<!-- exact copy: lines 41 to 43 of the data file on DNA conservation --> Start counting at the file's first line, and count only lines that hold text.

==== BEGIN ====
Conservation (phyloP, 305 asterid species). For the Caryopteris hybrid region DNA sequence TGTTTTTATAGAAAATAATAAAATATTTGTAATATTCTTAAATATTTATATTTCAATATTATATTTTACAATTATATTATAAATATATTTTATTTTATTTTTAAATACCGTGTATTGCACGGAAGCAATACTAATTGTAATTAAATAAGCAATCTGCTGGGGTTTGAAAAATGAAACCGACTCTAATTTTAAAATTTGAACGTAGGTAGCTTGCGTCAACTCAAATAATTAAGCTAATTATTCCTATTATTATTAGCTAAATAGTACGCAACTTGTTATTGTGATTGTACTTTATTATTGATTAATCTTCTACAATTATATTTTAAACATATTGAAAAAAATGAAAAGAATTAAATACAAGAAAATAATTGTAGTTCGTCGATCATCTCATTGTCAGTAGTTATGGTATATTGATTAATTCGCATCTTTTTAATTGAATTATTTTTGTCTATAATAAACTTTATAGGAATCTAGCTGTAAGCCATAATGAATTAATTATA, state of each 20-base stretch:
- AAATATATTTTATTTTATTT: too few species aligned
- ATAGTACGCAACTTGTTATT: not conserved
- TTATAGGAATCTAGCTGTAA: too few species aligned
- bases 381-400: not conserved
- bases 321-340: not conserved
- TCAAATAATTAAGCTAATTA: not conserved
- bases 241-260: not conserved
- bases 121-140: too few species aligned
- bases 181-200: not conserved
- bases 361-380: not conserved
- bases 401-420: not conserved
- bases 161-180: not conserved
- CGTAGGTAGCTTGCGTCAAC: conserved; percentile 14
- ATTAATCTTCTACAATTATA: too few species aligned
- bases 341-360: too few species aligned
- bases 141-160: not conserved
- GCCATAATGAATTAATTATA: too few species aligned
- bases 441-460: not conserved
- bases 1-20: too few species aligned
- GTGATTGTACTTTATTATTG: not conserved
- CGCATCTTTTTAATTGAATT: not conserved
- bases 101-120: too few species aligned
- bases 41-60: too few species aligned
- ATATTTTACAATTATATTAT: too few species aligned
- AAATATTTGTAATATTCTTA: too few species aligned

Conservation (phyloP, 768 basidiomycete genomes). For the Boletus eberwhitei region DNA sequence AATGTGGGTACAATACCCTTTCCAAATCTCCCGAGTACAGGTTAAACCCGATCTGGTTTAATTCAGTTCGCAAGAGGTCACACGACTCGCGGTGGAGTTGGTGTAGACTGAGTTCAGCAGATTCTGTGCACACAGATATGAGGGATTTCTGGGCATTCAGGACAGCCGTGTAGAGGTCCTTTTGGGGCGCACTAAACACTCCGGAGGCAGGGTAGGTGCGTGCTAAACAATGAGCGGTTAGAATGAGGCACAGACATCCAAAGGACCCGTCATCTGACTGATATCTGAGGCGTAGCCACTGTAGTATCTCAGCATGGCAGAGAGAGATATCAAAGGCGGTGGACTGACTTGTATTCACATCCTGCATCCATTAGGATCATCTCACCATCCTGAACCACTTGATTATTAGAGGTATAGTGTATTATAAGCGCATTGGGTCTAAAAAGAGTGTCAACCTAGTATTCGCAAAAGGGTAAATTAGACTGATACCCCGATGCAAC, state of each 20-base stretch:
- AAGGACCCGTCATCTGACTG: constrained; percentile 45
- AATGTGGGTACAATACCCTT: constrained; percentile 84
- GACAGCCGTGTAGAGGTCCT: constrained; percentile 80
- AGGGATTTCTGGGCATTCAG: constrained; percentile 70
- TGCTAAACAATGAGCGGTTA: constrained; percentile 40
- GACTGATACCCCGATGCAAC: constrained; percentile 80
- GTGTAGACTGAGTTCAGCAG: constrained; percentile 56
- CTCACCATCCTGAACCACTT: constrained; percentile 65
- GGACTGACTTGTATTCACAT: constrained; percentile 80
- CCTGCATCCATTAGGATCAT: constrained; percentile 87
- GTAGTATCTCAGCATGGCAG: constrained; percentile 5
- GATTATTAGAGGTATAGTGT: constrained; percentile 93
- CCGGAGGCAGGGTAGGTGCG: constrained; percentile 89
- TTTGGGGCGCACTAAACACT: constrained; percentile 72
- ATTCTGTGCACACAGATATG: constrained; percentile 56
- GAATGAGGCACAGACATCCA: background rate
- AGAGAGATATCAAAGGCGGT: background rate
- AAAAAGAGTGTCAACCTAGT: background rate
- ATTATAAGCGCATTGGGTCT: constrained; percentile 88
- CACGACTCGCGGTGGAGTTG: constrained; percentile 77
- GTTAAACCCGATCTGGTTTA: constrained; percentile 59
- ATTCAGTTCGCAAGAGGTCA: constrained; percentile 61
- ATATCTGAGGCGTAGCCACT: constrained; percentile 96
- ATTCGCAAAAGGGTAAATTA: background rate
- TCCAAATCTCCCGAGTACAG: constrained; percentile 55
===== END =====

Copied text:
- TTTGGGGCGCACTAAACACT: constrained; percentile 72
- ATTCTGTGCACACAGATATG: constrained; percentile 56
- GAATGAGGCACAGACATCCA: background rate